Average atmosphere 

The profiles of the average global atmosphere 

 

The author has used Spectral Calculator (see Scientific methods) in spectral analysis calculations. Because Spectral Calculator can use only a single atmosphere composition at a time, it is essential to define the average global atmosphere (AGA). There is a standard climate model for this in Spectral Calculator, but it is actually the U.S. standard atmosphere for the year 1976. While the gas concentration values are applicable for the year 1976, the water concentration turned out to only be approximately 55% of the true global actual values.

 

There is no generally accepted AGA model known to the author and that is why the AGA profiles had to be calculated. The calculations are based on the five available atmospheric models in SpectralCalc, which were originally produced by Ellingson et al.

 

The AGA values were calculated in a step-by-step process. The first step produced the average values for polar and mid-latitude atmospheres by averaging the summer and winter profiles. Then, the preliminary AGA profiles were produced by combining the three atmospheres according to their average geographical areas. One way of doing this is to define the tropical belt as being between 23.5 degrees North and South, the mid-latitudes as being from 23.5 degrees to 60 degrees and the Polar Regions as being between 60 and 90 degrees. By utilizing these definitions, the calculations produced weighting factors of 0.391, 0.461 and 0.148 for these regions. Finally, the weighting factors were fine-tuned to produce an average surface temperature of 288.2 K. After this fine-tuning, the following weighting factors were achieved: tropical climate 0.4, mid-latitude climate 0.45 and polar climate 0.15.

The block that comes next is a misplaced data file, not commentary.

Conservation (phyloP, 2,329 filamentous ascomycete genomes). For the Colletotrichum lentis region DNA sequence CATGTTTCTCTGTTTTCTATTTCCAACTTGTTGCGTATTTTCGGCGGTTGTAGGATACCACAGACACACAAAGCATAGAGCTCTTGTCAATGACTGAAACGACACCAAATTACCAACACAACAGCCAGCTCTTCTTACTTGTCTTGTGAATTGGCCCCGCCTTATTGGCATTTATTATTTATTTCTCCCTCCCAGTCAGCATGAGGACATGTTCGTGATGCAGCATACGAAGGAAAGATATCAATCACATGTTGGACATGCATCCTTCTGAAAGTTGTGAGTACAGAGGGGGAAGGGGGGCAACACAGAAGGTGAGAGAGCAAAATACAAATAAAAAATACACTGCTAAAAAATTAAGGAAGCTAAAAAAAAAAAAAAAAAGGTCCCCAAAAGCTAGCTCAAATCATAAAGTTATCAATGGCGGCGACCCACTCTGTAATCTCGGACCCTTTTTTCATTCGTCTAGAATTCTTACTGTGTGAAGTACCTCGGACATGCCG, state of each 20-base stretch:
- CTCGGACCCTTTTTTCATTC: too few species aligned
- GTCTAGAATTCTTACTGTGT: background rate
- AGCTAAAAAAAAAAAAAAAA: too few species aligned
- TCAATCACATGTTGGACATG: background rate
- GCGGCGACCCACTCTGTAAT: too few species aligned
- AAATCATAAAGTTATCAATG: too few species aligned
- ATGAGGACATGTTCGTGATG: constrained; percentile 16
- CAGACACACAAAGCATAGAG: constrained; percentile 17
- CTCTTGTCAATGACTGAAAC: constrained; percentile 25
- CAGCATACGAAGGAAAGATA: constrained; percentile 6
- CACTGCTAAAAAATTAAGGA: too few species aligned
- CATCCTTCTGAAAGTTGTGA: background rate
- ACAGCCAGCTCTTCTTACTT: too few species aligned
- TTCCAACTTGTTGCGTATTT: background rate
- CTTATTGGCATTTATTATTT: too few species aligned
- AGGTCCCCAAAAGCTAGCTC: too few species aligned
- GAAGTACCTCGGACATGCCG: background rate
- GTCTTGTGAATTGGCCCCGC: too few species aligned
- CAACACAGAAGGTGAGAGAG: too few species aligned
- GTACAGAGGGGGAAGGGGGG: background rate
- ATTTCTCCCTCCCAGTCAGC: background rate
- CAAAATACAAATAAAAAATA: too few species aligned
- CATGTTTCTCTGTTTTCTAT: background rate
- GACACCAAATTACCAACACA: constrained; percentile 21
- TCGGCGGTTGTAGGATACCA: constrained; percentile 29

The author has used the polar summer atmosphere (PSA), because it is closest to the AGA values. Table 1 summarizes the AGA and PSA atmosphere profiles. Actually, the temperature profile for the PSA is 2.6 degrees colder than the one for the AGA profile and the pressure profile is 5.4 mbar lower than the AGA profile in the troposphere. The pressure profile cannot be adjusted and the difference has no practical impact. The temperature profile could be adjusted by a temperature off-set. Because the surface temperature is the same as the AGA value and 90% of the absorption takes place below 1 km, the PSA temperature profile has not been adjusted.

 

The AGA profile for water resulted in a total content of water in the troposphere of 2.69 prcm (precipitable water in centimetres). Miskolczi has calculated from TIGR (The Thermodynamic Initial Guess Retrieval) climatological balloon observation library and from NOAA (National Oceanic and Atmospheric Administration) data that the total precipitable water amount in the average global atmosphere is 2.6 cm. The calculated AGA water amount is only 3.5% higher than this value. Finally, the PSA water profile was adjusted to 2.6 prcm. In Table below, one can see all three profiles of AGA. There is also the humidity profile of U.S. Standard atmosphere 76 (USST 76). There is a huge difference in humidity values, and therefore, this atmosphere is not applicable for using in spectral calculations.

 

The greenhouse gas profiles are the same as used by IPCC for a specific year in question.

The AGA’s surface temperature is 15 °C, and the concentrations of the anthropogenic GH gases were measured in 2005 (AGA 2005) or in 2012 (AGA 2012). The GH gas concentrations (2005/2012) are: CO2 (379/393 ppm), CH4 (1.774/1.866 ppm), and N2O (0.319/0.324 ppm), as reported by IPCC and Blasing.

 

 

 

 

 

 

 

 

 

 

 

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